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A brand's potential power to influence is undeniable: From Virgin to Nike and Lady Gaga, high-profile lifestyle brands have significantly affected our modern culture. But what happens when a brand goes too far... and ends up being its own worst enemy?

In 2011, many of us read about the death of Jackass star Ryan Dunn, who died in an alcohol-related car crash. You may have also seen (or at least heard of) the documentary Steve-O: Demise and Rise, which followed another member of the Jackass brand as his life spun out of control with drugs and alcohol. Though those stories are certainly tragic, the real tragedy is that they, unfortunately, perpetuate the lifestyle promoted by the Jackass brand.

Now, your branding dilemmas will probably never approach the gravity of the one that faced the Jackass folks. But regardless of industry, such branding dilemmas bring up the question, At what point does the marketing engine take a good, hard look at the tradeoff between brand-building and destruction? Though that seems to be an ongoing dilemma for producers of reality TV, brands in any industry can be battered.

Ask companies such as British Petroleum (BP), Bank of America, Enron, and others that have been through a firestorm of crisis and criticism... what they would do differently in response to a brand catastrophe. The answers would likely all boil down to a few simple, common-sense steps.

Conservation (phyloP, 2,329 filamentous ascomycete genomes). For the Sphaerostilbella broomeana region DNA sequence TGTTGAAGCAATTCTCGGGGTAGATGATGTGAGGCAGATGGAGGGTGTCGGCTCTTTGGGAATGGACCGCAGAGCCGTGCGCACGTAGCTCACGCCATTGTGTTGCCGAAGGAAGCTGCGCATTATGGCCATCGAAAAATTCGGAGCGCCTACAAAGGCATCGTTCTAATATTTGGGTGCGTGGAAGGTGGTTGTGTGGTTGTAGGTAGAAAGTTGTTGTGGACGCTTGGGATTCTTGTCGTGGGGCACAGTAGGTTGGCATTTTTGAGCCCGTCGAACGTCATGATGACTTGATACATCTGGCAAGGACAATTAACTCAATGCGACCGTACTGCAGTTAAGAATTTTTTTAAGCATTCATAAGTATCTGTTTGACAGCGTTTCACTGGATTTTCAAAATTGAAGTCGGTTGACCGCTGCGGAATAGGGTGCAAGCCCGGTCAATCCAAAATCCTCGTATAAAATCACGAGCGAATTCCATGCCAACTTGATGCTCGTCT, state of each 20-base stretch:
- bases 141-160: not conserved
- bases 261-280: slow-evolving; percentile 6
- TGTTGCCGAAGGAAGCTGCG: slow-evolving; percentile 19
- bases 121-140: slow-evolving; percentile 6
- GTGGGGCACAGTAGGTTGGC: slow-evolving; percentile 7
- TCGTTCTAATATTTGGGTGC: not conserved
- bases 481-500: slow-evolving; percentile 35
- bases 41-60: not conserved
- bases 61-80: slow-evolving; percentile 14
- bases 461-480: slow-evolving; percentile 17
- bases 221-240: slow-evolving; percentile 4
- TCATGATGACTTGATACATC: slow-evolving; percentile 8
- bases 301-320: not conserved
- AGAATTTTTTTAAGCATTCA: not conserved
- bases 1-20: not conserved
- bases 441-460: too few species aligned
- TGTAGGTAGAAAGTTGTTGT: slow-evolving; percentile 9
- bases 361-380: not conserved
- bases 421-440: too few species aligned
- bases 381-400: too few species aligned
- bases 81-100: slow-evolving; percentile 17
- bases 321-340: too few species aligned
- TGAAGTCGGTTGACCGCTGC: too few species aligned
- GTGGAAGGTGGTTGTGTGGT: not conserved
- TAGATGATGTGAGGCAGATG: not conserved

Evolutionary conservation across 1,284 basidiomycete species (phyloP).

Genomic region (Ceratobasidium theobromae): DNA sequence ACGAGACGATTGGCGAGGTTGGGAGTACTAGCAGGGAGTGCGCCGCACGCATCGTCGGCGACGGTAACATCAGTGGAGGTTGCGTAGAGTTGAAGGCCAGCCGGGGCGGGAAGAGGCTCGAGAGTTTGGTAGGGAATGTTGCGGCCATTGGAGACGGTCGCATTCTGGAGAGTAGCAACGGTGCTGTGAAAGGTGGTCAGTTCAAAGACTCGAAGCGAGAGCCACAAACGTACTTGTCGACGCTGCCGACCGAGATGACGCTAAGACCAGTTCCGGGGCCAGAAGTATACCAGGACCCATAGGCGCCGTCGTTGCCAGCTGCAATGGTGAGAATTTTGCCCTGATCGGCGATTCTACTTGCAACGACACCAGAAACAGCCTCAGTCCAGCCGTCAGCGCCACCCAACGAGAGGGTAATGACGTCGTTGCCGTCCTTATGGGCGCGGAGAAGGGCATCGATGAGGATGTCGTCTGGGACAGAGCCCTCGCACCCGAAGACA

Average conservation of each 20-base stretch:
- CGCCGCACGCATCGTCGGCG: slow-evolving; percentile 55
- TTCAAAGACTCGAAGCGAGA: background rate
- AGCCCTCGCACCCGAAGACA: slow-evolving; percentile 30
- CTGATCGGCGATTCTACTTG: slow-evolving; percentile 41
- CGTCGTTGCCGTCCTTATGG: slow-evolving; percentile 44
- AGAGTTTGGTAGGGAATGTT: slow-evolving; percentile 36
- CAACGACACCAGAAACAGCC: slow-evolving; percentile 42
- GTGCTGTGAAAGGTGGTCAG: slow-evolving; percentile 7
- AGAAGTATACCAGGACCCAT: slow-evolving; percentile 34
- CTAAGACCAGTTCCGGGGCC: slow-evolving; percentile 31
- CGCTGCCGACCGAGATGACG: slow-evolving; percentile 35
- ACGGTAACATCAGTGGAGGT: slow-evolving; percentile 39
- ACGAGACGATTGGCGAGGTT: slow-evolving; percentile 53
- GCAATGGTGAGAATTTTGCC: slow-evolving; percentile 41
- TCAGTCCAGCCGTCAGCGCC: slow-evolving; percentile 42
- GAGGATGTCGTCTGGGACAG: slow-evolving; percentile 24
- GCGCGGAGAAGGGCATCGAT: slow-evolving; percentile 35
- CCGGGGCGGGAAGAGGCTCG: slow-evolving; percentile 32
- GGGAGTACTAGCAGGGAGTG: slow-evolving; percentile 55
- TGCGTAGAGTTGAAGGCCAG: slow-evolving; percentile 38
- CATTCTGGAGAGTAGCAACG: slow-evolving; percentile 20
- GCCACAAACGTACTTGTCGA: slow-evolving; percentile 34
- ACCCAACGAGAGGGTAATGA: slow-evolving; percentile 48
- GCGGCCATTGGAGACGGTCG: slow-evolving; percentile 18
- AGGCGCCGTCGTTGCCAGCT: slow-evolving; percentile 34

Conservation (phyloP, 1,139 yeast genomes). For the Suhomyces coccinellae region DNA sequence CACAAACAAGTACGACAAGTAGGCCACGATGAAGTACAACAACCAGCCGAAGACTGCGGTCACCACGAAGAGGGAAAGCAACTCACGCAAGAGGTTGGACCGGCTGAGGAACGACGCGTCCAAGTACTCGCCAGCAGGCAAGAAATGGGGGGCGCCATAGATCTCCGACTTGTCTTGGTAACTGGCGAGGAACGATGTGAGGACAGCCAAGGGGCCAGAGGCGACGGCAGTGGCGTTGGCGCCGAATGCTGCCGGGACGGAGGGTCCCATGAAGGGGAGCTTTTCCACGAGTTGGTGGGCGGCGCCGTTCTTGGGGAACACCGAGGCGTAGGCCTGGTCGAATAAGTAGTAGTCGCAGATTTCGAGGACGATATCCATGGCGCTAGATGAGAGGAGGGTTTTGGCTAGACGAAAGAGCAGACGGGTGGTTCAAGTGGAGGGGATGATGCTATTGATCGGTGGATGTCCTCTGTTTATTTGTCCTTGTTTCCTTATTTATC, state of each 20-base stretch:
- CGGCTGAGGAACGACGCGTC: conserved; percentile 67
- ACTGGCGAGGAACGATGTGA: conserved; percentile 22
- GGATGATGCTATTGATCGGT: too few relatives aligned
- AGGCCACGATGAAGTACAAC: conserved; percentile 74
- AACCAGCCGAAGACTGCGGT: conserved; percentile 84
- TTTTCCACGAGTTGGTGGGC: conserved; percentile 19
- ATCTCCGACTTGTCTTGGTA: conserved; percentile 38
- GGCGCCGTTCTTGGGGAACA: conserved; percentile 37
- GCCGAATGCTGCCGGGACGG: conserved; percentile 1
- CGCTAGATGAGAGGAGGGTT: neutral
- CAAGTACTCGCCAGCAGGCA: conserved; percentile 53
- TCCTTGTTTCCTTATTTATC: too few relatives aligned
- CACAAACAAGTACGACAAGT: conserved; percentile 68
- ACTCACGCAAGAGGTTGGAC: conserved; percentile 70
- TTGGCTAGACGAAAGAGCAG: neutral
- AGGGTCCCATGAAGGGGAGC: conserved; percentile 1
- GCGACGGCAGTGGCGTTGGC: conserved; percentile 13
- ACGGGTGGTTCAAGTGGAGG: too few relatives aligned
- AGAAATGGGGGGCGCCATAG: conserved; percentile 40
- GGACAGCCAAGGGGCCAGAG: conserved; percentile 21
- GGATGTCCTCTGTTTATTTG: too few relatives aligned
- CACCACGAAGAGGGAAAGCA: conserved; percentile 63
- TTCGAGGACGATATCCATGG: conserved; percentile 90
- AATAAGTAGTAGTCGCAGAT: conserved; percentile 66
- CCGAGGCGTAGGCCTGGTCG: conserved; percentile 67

Whether a brand is facing a minor kerfuffle or a major tragedy, the path of correction should be simple and clear.

1. Step back, and think about your customers

As a marketer, you already know who your customers are and what they think. Now consider how your situation may be affecting them and what kind of resolution you know they'll expect from you. Establish an appropriate remedy immediately, and tell customers about it. Now is the time to really put your customers first—even though your gut instincts might tell you to focus elsewhere.

2. Own it

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ABOUT THE AUTHOR
Anita Williams Weinberg is an online content strategist, social marketer, and copywriter. Her company, Poppermost Communications, specializes in case studies, social media content, and strategic Web copy for the technology industry.